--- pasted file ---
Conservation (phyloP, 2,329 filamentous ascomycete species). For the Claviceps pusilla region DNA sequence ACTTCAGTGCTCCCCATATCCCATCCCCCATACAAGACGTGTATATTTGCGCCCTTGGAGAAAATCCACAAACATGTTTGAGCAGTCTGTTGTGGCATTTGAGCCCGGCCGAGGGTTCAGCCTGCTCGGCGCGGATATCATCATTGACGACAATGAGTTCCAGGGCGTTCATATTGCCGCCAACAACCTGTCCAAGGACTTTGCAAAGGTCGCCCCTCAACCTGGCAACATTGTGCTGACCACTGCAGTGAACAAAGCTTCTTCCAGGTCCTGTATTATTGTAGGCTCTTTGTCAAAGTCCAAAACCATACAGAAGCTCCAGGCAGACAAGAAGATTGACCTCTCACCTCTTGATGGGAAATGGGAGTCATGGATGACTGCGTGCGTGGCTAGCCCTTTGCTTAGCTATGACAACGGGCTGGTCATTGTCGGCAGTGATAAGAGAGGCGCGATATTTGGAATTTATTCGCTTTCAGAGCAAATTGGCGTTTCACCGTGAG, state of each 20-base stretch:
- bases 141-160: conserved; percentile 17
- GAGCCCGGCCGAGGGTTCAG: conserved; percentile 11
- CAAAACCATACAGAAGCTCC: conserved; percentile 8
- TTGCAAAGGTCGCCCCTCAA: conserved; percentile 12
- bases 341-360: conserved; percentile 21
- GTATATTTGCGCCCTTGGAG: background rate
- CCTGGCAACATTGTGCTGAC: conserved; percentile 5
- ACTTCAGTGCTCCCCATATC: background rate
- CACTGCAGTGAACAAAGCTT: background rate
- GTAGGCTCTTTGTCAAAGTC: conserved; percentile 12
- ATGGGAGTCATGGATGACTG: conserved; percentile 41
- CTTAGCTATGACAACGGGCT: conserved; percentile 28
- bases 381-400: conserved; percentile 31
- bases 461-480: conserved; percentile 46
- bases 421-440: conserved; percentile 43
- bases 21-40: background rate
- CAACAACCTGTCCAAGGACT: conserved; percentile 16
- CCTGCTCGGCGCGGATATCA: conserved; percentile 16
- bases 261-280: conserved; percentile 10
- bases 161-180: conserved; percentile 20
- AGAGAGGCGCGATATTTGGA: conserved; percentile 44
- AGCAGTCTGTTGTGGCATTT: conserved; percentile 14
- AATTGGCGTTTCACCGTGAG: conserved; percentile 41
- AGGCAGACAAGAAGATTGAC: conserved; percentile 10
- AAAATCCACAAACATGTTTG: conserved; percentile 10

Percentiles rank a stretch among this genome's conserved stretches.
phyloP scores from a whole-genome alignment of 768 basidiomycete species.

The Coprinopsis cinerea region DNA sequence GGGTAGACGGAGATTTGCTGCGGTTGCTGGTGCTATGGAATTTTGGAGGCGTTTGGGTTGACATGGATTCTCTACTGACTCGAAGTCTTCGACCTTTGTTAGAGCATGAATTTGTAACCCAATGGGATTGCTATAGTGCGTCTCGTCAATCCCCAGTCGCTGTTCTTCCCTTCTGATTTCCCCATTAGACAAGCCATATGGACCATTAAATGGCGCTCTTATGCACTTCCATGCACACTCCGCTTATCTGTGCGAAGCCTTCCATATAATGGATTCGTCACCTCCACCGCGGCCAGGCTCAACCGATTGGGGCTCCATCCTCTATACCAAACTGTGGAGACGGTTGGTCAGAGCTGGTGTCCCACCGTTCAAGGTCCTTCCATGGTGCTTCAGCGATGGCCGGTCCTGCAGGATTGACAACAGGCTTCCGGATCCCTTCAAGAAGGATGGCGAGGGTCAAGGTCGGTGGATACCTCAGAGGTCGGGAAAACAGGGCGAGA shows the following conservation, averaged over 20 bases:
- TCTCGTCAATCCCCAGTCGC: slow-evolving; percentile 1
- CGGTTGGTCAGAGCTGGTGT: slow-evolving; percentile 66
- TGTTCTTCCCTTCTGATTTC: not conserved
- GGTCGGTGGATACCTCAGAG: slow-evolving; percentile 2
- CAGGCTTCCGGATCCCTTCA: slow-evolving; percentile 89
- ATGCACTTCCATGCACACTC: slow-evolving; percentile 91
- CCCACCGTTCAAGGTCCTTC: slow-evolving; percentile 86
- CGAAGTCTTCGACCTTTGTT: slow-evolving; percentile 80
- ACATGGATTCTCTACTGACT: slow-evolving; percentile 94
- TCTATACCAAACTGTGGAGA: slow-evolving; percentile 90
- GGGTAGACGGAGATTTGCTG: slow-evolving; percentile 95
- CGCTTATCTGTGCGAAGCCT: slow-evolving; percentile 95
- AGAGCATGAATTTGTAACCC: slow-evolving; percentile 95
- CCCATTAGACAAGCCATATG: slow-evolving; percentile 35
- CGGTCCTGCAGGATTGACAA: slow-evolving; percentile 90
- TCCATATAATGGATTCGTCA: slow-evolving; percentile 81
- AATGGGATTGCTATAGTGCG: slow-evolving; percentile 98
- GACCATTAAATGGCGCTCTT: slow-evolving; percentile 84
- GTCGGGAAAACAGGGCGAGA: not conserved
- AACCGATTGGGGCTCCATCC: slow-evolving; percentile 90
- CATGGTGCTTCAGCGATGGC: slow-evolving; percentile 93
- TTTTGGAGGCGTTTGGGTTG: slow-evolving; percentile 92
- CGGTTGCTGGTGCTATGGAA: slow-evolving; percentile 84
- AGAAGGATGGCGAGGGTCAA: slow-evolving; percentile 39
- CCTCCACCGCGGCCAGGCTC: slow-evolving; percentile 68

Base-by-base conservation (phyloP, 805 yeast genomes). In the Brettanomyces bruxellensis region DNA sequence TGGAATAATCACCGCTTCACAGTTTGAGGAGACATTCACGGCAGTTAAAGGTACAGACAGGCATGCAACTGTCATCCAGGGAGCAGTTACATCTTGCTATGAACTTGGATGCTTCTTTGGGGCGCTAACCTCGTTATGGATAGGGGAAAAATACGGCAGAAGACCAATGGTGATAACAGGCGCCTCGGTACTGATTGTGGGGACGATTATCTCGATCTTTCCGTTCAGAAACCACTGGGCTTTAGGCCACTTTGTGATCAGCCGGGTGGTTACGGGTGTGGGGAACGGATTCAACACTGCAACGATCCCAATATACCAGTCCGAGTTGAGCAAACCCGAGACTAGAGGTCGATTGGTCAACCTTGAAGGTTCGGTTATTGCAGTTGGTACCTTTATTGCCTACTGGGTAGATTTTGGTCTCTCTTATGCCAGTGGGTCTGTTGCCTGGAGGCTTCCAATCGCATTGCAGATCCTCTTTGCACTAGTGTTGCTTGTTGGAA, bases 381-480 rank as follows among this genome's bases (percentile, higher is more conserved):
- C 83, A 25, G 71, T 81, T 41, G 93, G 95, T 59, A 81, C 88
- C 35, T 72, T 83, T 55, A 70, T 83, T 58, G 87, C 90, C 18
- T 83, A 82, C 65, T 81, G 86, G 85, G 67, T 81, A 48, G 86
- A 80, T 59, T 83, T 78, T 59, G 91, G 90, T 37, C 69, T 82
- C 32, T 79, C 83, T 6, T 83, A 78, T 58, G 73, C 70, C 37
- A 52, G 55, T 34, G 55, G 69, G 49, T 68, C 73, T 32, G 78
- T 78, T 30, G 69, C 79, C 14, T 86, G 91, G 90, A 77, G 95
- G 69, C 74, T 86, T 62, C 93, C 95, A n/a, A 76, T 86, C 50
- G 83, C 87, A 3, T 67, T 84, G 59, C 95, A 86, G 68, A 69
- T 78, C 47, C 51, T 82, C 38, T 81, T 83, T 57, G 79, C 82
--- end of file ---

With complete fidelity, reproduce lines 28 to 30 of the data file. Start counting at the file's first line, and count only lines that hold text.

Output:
phyloP scores from a whole-genome alignment of 768 basidiomycete species.

The Coprinopsis cinerea region DNA sequence GGGTAGACGGAGATTTGCTGCGGTTGCTGGTGCTATGGAATTTTGGAGGCGTTTGGGTTGACATGGATTCTCTACTGACTCGAAGTCTTCGACCTTTGTTAGAGCATGAATTTGTAACCCAATGGGATTGCTATAGTGCGTCTCGTCAATCCCCAGTCGCTGTTCTTCCCTTCTGATTTCCCCATTAGACAAGCCATATGGACCATTAAATGGCGCTCTTATGCACTTCCATGCACACTCCGCTTATCTGTGCGAAGCCTTCCATATAATGGATTCGTCACCTCCACCGCGGCCAGGCTCAACCGATTGGGGCTCCATCCTCTATACCAAACTGTGGAGACGGTTGGTCAGAGCTGGTGTCCCACCGTTCAAGGTCCTTCCATGGTGCTTCAGCGATGGCCGGTCCTGCAGGATTGACAACAGGCTTCCGGATCCCTTCAAGAAGGATGGCGAGGGTCAAGGTCGGTGGATACCTCAGAGGTCGGGAAAACAGGGCGAGA shows the following conservation, averaged over 20 bases:
- TCTCGTCAATCCCCAGTCGC: slow-evolving; percentile 1